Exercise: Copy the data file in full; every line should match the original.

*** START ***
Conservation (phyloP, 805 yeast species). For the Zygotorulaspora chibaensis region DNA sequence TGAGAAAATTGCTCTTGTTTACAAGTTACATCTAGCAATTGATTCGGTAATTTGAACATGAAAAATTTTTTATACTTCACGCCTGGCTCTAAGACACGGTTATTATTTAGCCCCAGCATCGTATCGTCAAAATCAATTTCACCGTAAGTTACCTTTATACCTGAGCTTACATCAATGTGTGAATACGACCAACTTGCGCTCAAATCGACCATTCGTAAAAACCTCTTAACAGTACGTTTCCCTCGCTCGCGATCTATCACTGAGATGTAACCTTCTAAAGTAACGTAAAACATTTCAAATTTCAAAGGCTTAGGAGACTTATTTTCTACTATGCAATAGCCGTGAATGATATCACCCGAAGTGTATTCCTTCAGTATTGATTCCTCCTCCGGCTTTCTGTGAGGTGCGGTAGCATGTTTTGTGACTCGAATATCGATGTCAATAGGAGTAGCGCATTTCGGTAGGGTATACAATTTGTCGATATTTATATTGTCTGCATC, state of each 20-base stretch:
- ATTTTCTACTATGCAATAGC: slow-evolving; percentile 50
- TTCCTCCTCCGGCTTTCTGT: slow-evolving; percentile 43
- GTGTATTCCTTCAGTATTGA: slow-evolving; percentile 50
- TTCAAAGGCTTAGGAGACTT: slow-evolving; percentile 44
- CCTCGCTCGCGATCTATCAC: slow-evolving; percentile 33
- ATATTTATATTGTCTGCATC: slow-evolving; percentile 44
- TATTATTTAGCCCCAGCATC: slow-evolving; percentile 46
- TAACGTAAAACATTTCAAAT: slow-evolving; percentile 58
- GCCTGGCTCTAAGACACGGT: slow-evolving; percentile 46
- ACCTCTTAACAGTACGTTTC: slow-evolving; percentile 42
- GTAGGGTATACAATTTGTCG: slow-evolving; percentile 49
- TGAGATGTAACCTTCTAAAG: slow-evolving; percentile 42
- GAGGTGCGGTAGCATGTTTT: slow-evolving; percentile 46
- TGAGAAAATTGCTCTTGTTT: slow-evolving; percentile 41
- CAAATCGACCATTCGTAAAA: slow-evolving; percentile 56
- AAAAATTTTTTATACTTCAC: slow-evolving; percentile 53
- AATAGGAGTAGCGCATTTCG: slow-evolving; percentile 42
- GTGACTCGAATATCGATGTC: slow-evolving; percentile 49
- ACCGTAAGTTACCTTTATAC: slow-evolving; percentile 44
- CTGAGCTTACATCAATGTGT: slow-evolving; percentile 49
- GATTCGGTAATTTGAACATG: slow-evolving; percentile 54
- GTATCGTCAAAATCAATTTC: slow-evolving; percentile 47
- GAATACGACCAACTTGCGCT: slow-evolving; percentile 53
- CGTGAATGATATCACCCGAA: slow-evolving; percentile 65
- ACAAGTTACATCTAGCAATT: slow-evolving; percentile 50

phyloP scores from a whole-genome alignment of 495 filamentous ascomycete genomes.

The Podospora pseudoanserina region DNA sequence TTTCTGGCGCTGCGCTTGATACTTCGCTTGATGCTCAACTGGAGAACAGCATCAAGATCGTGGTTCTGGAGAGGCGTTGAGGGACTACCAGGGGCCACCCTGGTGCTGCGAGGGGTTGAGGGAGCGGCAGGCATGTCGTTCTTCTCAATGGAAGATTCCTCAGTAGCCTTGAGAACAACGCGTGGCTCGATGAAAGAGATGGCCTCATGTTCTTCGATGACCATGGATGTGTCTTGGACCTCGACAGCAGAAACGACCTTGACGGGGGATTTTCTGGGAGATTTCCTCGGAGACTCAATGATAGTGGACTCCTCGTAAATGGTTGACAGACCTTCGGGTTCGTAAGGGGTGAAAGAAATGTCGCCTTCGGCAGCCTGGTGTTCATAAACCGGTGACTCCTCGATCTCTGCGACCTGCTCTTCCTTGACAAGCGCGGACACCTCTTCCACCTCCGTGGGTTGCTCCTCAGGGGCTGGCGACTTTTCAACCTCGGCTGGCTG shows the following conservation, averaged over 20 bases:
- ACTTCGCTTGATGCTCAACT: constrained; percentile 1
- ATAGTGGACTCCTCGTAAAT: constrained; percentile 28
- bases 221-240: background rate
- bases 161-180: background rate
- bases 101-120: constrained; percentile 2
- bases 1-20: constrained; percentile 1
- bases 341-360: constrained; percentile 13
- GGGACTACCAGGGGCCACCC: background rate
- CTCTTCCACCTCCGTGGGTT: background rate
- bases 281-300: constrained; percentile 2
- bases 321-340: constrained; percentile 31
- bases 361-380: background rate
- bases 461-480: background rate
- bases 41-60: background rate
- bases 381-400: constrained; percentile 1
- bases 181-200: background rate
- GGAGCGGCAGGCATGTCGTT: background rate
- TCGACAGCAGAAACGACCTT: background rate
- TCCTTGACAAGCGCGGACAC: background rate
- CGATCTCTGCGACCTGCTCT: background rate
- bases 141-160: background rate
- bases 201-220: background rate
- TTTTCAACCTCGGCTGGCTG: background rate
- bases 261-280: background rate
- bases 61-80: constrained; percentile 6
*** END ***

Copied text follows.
Conservation (phyloP, 805 yeast species). For the Zygotorulaspora chibaensis region DNA sequence TGAGAAAATTGCTCTTGTTTACAAGTTACATCTAGCAATTGATTCGGTAATTTGAACATGAAAAATTTTTTATACTTCACGCCTGGCTCTAAGACACGGTTATTATTTAGCCCCAGCATCGTATCGTCAAAATCAATTTCACCGTAAGTTACCTTTATACCTGAGCTTACATCAATGTGTGAATACGACCAACTTGCGCTCAAATCGACCATTCGTAAAAACCTCTTAACAGTACGTTTCCCTCGCTCGCGATCTATCACTGAGATGTAACCTTCTAAAGTAACGTAAAACATTTCAAATTTCAAAGGCTTAGGAGACTTATTTTCTACTATGCAATAGCCGTGAATGATATCACCCGAAGTGTATTCCTTCAGTATTGATTCCTCCTCCGGCTTTCTGTGAGGTGCGGTAGCATGTTTTGTGACTCGAATATCGATGTCAATAGGAGTAGCGCATTTCGGTAGGGTATACAATTTGTCGATATTTATATTGTCTGCATC, state of each 20-base stretch:
- ATTTTCTACTATGCAATAGC: slow-evolving; percentile 50
- TTCCTCCTCCGGCTTTCTGT: slow-evolving; percentile 43
- GTGTATTCCTTCAGTATTGA: slow-evolving; percentile 50
- TTCAAAGGCTTAGGAGACTT: slow-evolving; percentile 44
- CCTCGCTCGCGATCTATCAC: slow-evolving; percentile 33
- ATATTTATATTGTCTGCATC: slow-evolving; percentile 44
- TATTATTTAGCCCCAGCATC: slow-evolving; percentile 46
- TAACGTAAAACATTTCAAAT: slow-evolving; percentile 58
- GCCTGGCTCTAAGACACGGT: slow-evolving; percentile 46
- ACCTCTTAACAGTACGTTTC: slow-evolving; percentile 42
- GTAGGGTATACAATTTGTCG: slow-evolving; percentile 49
- TGAGATGTAACCTTCTAAAG: slow-evolving; percentile 42
- GAGGTGCGGTAGCATGTTTT: slow-evolving; percentile 46
- TGAGAAAATTGCTCTTGTTT: slow-evolving; percentile 41
- CAAATCGACCATTCGTAAAA: slow-evolving; percentile 56
- AAAAATTTTTTATACTTCAC: slow-evolving; percentile 53
- AATAGGAGTAGCGCATTTCG: slow-evolving; percentile 42
- GTGACTCGAATATCGATGTC: slow-evolving; percentile 49
- ACCGTAAGTTACCTTTATAC: slow-evolving; percentile 44
- CTGAGCTTACATCAATGTGT: slow-evolving; percentile 49
- GATTCGGTAATTTGAACATG: slow-evolving; percentile 54
- GTATCGTCAAAATCAATTTC: slow-evolving; percentile 47
- GAATACGACCAACTTGCGCT: slow-evolving; percentile 53
- CGTGAATGATATCACCCGAA: slow-evolving; percentile 65
- ACAAGTTACATCTAGCAATT: slow-evolving; percentile 50

phyloP scores from a whole-genome alignment of 495 filamentous ascomycete genomes.

The Podospora pseudoanserina region DNA sequence TTTCTGGCGCTGCGCTTGATACTTCGCTTGATGCTCAACTGGAGAACAGCATCAAGATCGTGGTTCTGGAGAGGCGTTGAGGGACTACCAGGGGCCACCCTGGTGCTGCGAGGGGTTGAGGGAGCGGCAGGCATGTCGTTCTTCTCAATGGAAGATTCCTCAGTAGCCTTGAGAACAACGCGTGGCTCGATGAAAGAGATGGCCTCATGTTCTTCGATGACCATGGATGTGTCTTGGACCTCGACAGCAGAAACGACCTTGACGGGGGATTTTCTGGGAGATTTCCTCGGAGACTCAATGATAGTGGACTCCTCGTAAATGGTTGACAGACCTTCGGGTTCGTAAGGGGTGAAAGAAATGTCGCCTTCGGCAGCCTGGTGTTCATAAACCGGTGACTCCTCGATCTCTGCGACCTGCTCTTCCTTGACAAGCGCGGACACCTCTTCCACCTCCGTGGGTTGCTCCTCAGGGGCTGGCGACTTTTCAACCTCGGCTGGCTG shows the following conservation, averaged over 20 bases:
- ACTTCGCTTGATGCTCAACT: constrained; percentile 1
- ATAGTGGACTCCTCGTAAAT: constrained; percentile 28
- bases 221-240: background rate
- bases 161-180: background rate
- bases 101-120: constrained; percentile 2
- bases 1-20: constrained; percentile 1
- bases 341-360: constrained; percentile 13
- GGGACTACCAGGGGCCACCC: background rate
- CTCTTCCACCTCCGTGGGTT: background rate
- bases 281-300: constrained; percentile 2
- bases 321-340: constrained; percentile 31
- bases 361-380: background rate
- bases 461-480: background rate
- bases 41-60: background rate
- bases 381-400: constrained; percentile 1
- bases 181-200: background rate
- GGAGCGGCAGGCATGTCGTT: background rate
- TCGACAGCAGAAACGACCTT: background rate
- TCCTTGACAAGCGCGGACAC: background rate
- CGATCTCTGCGACCTGCTCT: background rate
- bases 141-160: background rate
- bases 201-220: background rate
- TTTTCAACCTCGGCTGGCTG: background rate
- bases 261-280: background rate
- bases 61-80: constrained; percentile 6